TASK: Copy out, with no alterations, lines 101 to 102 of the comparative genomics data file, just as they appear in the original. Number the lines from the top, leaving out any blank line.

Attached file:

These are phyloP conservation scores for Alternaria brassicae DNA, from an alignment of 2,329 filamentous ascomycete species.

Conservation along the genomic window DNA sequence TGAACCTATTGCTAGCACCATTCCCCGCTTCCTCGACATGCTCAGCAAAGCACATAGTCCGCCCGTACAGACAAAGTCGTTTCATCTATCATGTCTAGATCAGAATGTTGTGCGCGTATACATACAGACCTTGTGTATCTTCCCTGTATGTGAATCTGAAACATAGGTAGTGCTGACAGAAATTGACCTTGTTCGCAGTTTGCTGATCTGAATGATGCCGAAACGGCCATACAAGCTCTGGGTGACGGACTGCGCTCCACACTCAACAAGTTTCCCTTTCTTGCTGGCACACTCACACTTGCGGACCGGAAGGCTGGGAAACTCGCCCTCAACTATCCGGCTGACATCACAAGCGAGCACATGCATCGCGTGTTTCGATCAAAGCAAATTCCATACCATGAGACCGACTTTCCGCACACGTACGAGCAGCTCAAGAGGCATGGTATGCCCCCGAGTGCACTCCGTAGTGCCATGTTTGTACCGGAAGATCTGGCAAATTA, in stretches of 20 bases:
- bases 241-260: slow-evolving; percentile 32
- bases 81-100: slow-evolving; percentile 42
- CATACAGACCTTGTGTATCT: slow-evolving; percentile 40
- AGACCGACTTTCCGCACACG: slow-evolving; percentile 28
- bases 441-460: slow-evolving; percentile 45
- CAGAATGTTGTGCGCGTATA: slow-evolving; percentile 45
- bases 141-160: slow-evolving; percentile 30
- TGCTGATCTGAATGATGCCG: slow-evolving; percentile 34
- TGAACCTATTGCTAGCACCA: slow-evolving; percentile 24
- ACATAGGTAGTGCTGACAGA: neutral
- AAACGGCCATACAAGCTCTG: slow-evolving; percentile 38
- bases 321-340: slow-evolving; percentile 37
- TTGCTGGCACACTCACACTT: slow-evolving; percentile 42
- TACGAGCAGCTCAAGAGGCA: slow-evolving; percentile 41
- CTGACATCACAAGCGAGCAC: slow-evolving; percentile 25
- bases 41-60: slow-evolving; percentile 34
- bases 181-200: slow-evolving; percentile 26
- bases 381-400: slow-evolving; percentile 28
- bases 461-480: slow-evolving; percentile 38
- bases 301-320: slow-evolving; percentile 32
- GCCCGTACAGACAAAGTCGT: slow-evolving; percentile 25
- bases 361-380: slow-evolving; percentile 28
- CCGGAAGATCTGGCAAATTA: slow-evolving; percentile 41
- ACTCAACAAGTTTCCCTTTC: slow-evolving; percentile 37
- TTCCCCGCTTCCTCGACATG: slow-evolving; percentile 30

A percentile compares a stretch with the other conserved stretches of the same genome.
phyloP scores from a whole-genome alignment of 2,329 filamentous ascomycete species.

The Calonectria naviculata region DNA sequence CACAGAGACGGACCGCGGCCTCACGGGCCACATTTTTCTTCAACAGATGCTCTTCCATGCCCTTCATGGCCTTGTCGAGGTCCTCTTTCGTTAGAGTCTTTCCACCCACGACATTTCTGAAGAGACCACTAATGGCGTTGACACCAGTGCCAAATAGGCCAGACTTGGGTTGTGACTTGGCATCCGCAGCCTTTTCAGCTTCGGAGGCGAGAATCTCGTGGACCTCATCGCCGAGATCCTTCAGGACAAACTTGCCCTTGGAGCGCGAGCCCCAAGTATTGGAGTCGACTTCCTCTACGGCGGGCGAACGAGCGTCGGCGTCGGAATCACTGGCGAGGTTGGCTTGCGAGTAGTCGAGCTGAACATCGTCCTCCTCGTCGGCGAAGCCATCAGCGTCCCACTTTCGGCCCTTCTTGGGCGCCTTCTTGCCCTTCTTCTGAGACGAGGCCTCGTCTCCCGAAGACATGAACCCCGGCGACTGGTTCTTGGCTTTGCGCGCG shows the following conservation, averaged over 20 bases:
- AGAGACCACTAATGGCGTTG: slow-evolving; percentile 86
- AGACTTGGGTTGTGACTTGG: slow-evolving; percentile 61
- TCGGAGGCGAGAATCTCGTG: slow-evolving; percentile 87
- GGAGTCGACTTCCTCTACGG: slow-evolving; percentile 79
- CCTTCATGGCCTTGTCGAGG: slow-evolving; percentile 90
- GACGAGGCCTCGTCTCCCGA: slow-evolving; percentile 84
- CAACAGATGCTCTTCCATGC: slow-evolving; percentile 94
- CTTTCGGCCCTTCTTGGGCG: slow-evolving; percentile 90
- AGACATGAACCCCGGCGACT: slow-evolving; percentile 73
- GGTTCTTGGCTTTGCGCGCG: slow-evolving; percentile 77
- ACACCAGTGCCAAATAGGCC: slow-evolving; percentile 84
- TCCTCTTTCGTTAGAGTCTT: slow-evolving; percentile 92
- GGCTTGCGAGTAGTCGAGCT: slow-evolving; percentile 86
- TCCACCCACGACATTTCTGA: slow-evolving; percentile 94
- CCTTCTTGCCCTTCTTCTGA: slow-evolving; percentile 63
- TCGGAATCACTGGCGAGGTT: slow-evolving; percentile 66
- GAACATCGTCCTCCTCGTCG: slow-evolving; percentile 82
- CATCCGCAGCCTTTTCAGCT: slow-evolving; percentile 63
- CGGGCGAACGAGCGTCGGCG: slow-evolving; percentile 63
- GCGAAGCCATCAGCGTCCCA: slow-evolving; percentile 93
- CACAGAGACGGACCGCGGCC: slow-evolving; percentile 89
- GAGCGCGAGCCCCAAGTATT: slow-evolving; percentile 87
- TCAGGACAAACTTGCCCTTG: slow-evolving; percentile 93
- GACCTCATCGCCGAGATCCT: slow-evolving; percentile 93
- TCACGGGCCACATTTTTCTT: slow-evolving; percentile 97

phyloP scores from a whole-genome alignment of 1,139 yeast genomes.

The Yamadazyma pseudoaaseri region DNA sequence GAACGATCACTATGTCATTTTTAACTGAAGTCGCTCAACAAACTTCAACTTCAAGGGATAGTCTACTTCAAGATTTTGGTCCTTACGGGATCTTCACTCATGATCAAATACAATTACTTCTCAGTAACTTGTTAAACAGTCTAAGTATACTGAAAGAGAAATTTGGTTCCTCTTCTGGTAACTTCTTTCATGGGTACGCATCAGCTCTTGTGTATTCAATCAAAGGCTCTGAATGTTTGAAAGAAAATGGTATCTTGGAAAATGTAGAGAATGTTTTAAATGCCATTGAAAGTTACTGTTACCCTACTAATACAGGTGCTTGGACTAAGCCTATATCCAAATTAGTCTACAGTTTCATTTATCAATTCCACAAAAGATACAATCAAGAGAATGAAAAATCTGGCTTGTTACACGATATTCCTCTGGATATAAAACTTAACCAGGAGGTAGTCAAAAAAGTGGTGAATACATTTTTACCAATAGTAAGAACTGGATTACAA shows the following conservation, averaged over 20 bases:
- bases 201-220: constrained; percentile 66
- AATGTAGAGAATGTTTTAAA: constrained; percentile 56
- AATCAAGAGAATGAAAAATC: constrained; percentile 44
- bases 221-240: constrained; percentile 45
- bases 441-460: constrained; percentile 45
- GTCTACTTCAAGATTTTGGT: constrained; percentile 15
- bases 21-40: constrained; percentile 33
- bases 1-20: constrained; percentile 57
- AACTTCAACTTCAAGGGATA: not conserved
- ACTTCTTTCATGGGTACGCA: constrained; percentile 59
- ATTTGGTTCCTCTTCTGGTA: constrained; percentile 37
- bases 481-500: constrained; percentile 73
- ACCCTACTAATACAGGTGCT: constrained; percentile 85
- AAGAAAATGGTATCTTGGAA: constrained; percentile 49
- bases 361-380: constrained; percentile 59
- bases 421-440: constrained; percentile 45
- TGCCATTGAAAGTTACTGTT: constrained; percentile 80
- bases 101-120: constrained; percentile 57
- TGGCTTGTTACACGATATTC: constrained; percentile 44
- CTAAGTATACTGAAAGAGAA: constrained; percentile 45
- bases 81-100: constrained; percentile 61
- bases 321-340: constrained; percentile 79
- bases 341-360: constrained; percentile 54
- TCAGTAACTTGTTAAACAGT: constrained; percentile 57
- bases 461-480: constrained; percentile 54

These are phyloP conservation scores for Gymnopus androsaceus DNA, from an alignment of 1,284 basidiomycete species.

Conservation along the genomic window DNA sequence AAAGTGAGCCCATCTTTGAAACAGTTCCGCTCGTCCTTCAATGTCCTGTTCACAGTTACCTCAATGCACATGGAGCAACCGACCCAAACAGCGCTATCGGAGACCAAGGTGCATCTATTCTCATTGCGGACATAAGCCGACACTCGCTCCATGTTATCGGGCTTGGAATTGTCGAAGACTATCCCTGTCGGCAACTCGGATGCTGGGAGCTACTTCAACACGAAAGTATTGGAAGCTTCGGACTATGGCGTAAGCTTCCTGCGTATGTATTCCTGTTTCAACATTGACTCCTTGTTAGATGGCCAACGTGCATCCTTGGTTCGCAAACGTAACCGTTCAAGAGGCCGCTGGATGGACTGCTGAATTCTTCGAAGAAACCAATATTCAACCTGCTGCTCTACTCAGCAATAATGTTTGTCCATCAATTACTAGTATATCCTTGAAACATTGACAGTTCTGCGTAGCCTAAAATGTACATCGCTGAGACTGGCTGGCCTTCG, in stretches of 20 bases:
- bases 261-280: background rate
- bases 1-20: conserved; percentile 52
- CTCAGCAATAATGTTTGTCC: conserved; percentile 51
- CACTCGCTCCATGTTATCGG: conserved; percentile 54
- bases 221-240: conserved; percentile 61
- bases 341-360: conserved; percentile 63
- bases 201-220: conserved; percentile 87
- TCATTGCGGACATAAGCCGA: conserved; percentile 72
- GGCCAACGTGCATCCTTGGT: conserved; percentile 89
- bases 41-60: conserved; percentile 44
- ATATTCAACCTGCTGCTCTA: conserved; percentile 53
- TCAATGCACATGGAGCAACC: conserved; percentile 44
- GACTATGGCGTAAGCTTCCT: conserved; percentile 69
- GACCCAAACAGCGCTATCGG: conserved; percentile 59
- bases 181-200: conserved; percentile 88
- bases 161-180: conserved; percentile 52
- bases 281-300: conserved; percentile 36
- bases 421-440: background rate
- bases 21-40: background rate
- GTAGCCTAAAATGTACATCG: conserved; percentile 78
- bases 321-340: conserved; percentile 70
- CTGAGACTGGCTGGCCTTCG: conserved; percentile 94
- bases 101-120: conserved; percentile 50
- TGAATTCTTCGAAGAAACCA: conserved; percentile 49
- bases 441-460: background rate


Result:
- bases 281-300: conserved; percentile 36
- bases 421-440: background rate